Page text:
'IT is now just over five years since the Referendum on Scottish independence and a lot has changed over this period. Despite being told that voting to stay in the UK was the only way to remain in the EU, we are now seeing Scotland being dragged out against our will, with a catastrophic no-deal Brexit now being a very real possibility. I think that if people had known at the time of the Independence Referendum that five years later we would both be leaving the EU and have Boris Johnson as Prime Minister, a Yes vote would have been an inevitability.

The Referendum campaign was an interesting and invigorating one, involving more people in front-line politics than there has been in generations. I remember the crowds of activists growing in number this time 5 years ago, meeting outside Glenrothes Bus Station as drivers tooted their horns in support. Those were hopeful days - and we should not forget that feeling of hope for the future - that things can get better.

The discussions on the topic lit up bars and cafes, shops and homes as people dared for the first time to imagine what a better country could look like.

I have heard many times from the media and from political opponents that the Referendum was “divisive” and was a bad experience, but that is because their prevailing world-view was being challenged, sometimes for the first time. If you assume that everyone thinks a certain thing and then you find out that it isn’t the case, of course it feels jarring and harsh, but for many others it was a political awakening and a realisation that politics can have a real effect on how they live their lives and the values that their country embraces.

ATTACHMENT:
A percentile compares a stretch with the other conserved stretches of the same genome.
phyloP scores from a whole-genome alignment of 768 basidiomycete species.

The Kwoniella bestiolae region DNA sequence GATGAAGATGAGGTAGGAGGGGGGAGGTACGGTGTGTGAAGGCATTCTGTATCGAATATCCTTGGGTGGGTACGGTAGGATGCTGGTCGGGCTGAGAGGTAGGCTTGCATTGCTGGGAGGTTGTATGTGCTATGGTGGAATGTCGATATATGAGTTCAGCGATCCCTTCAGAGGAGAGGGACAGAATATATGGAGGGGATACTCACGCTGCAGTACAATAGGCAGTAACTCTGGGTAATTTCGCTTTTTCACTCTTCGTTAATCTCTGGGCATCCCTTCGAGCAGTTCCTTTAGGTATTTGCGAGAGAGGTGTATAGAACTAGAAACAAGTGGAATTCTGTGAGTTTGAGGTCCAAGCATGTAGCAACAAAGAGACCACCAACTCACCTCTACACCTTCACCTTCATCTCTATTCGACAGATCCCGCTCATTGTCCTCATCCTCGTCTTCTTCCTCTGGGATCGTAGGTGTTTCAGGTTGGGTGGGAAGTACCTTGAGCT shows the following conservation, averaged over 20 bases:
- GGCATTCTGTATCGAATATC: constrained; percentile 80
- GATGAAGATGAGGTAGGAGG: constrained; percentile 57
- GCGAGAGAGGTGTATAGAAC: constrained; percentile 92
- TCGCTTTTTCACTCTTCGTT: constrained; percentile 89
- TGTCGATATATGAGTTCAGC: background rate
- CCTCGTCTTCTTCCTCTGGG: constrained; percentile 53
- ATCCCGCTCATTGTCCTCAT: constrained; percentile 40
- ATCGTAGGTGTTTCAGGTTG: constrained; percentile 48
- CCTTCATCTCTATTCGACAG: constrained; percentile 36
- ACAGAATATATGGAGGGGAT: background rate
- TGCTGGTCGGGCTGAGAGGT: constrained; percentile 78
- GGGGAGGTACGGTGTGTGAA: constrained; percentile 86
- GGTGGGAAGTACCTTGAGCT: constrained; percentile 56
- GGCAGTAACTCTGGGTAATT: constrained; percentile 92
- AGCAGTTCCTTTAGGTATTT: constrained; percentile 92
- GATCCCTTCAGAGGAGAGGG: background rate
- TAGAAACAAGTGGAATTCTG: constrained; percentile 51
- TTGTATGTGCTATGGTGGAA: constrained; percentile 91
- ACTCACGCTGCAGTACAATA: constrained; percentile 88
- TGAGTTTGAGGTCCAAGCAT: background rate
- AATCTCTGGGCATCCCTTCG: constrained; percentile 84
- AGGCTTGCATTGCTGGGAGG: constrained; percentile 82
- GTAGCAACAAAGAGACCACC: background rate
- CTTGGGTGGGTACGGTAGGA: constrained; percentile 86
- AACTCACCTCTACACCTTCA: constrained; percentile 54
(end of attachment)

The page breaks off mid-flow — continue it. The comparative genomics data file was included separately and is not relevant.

As things stand, opinion polling puts a Yes vote in the lead for a second Independence Referendum and the question people should be asking themselves is: “If Scotland was already an independent country, would you choose to join the UK at the moment?” I don’t believe there are many people who would agree to that, and if we wouldn’t choose to join it, why should we choose to stay?

We are now seeing panic amongst Conservative politicians who have said that firstly, they wouldn’t grant the Scottish Parliament the right to hold a Referendum, even though there was a majority vote in the Scottish Parliament to do just that and that it was the manifesto pledge that the Scottish Government was elected on. They are also trying to re-engineer the question so that it is “Leave” the United Kingdom vs “Remain” in the United Kingdom, knowing full well that “Leave” is a very damaged brand after the EU Referendum. The latest gambit is that they want to change the rules entirely so that a two-thirds majority is needed for independence. I would respectfully say that people don’t try to change the rules of a game that they think they are winning'.